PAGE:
5that an individual poses a substantial probability of serious bodily harm to any other
6person in a good faith effort to prevent or lessen a serious and imminent threat to the
7health or safety of a person or the public.
AB538,6,11 8(3) Duty; health care providers. (a) Any health care provider that reasonably
9believes an individual has a substantial probability of harm to himself or herself or
10to another person under s. 51.15 (1) (ar) 1., 2., 3., or 4. fulfills any duty to warn a 3rd
11party by doing any of the following:
AB538,6,1412 1. Contacting a law enforcement officer regarding the individual and disclosing
13knowledge of potential evidence of a substantial probability of harm under s. 51.15
14(1) (ar) 1., 2., 3., or 4.
AB538,6,1815 2. Contacting the county department that the health care provider reasonably
16believes is responsible for approving the need for emergency detention of the
17individual under s. 51.15 (2) and disclosing knowledge of potential evidence of a
18substantial probability of harm under s. 51.15 (1) (ar) 1., 2., 3., or 4.
AB538,6,2319 3. If the health care provider is an agent of the county department that is
20responsible for approving the need for emergency detention under s. 51.15 (2) and
21is authorized by that county department to approve or disapprove the need for
22emergency detention under s. 51.15 (2), approving the emergency detention of the
23individual.
AB538,6,2524 4. Taking any other action that a reasonable health care provider would
25consider as fulfilling the duty to warn a 3rd party of substantial probability of harm.
AB538,7,7
1(b) If an individual is not in custody of a facility under s. 51.15 (3) and is not
2voluntarily admitted to a inpatient psychiatric unit, a health care provider that takes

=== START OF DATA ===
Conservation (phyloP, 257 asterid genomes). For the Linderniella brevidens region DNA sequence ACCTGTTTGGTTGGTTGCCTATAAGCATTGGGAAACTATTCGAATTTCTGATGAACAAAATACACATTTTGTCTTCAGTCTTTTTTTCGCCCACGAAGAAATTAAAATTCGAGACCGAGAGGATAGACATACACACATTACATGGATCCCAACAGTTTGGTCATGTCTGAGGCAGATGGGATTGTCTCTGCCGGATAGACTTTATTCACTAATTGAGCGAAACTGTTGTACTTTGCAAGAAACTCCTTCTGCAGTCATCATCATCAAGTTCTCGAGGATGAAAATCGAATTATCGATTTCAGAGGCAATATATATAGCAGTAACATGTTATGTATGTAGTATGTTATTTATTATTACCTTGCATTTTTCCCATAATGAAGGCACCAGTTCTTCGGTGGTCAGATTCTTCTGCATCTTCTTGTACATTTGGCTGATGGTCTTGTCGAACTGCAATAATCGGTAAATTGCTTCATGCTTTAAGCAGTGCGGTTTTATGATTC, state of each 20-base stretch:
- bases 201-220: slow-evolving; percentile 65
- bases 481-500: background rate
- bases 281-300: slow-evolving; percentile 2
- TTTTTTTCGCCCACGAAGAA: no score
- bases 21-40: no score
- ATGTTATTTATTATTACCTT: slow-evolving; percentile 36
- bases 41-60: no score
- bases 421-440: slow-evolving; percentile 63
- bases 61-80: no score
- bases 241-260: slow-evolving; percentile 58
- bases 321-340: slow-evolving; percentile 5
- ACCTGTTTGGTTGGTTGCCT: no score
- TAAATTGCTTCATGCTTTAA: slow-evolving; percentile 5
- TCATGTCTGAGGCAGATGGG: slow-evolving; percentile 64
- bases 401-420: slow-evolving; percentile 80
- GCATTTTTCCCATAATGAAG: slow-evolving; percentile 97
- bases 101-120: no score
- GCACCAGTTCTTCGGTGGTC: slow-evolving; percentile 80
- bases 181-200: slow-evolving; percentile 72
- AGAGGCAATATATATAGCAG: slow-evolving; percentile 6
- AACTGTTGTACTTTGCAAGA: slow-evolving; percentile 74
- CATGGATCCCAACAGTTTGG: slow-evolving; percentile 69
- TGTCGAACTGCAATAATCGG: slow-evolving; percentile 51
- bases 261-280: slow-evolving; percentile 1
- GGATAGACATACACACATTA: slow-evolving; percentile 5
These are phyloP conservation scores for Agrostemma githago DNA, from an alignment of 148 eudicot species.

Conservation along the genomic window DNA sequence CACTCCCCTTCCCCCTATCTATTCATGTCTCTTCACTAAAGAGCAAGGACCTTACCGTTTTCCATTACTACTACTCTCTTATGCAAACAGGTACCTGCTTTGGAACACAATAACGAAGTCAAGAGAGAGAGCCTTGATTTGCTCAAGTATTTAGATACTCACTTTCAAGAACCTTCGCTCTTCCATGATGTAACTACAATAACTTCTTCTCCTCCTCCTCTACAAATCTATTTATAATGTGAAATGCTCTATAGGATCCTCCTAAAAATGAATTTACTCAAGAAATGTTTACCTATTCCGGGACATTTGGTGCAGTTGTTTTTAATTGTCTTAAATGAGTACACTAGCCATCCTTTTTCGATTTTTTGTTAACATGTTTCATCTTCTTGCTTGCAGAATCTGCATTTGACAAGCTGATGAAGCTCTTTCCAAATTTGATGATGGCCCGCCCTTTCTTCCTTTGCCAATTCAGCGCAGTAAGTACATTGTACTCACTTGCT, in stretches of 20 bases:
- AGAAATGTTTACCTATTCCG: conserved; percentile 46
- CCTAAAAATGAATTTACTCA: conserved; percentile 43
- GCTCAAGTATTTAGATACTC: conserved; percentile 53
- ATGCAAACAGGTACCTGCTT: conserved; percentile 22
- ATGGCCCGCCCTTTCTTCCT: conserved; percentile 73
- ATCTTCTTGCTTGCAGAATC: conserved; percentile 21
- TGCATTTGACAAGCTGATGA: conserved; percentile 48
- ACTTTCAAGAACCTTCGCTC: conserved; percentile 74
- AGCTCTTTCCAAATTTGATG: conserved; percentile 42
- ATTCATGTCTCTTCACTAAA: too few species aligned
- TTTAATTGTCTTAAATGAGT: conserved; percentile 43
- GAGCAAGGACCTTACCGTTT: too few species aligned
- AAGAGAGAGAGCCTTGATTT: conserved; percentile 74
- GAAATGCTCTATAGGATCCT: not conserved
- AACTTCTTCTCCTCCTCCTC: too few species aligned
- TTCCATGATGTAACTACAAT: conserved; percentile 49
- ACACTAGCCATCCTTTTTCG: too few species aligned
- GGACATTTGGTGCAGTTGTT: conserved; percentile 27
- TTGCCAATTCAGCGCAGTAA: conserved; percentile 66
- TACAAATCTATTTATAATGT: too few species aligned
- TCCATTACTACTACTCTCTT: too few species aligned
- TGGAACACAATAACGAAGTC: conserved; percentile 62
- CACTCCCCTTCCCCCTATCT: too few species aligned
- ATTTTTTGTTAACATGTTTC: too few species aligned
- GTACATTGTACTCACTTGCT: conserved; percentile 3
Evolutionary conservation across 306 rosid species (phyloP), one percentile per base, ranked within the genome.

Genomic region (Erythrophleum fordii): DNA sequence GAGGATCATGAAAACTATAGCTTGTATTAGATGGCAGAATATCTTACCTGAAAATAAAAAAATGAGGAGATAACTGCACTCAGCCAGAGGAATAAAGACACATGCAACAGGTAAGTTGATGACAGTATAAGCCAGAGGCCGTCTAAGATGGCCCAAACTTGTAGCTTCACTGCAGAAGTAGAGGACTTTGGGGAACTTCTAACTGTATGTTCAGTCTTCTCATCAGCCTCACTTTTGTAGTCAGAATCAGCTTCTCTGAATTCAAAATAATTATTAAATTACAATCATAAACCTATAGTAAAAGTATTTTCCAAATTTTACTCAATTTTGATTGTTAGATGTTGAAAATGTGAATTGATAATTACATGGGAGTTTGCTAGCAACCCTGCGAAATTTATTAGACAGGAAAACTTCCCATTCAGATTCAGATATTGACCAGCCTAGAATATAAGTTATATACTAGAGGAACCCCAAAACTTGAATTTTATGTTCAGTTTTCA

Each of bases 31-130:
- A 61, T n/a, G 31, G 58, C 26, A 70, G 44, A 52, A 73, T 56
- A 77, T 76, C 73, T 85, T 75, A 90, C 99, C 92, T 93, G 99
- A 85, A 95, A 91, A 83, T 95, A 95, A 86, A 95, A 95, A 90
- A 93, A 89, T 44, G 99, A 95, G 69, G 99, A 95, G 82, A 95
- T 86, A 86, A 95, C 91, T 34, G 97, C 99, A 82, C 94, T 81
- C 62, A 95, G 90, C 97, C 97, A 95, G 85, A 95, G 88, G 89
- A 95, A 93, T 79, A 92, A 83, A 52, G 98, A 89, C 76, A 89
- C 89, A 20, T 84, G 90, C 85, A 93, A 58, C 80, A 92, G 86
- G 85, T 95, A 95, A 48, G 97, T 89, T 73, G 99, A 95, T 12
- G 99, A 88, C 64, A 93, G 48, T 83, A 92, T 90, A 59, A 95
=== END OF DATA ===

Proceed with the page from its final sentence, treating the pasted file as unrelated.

3any of the actions under par. (a) has no further duty to any person to seek involuntary
4treatment, emergency detention, emergency stabilization, or commitment of the
5individual; to physically restrain or isolate the individual; to prevent the individual
6from leaving the hospital; or to provide treatment or medication without the
7individual's consent.
AB538,7,12 8(4) Liability. Any person or health care provider that acts in accordance with
9this section is not civilly or criminally liable for actions taken in good faith. The good
10faith of the actor shall be presumed in a civil action. Whoever asserts that the
11individual who acts in accordance has not acted in good faith has the burden of
12proving that assertion by evidence that is clear, satisfactory, and convincing.
AB538,11 13Section 11. 51.20 (16) (e) of the statutes is amended to read:
AB538,7,1714 51.20 (16) (e) If the court determines or is required to hold a hearing, it shall
15thereupon proceed in accordance with sub. (9) (a). For the purposes of the
16examination and observation, the court may order the patient confined in any place
17designated in s. 51.15 (2) (d).
AB538,12 18Section 12. 146.816 (2) (b) 4. of the statutes is created to read:
AB538,7,2119 146.816 (2) (b) 4. For purposes of disclosing information about a patient in a
20good faith effort to prevent or lessen a serious and imminent threat to the health or
21safety of a person or the public.
AB538,13 22Section 13. 322.0767 (1) (e) of the statutes is amended to read:
AB538,8,223 322.0767 (1) (e) If the court-martial determines under par. (a) or (d) that the
24person is not likely to become competent to proceed, the court-martial may order
25that the person be delivered to a facility under s. 51.15 (2) (d), an approved public

1treatment facility under s. 51.45 (2), or an appropriate medical or protective
2placement facility.
Loading...
Loading...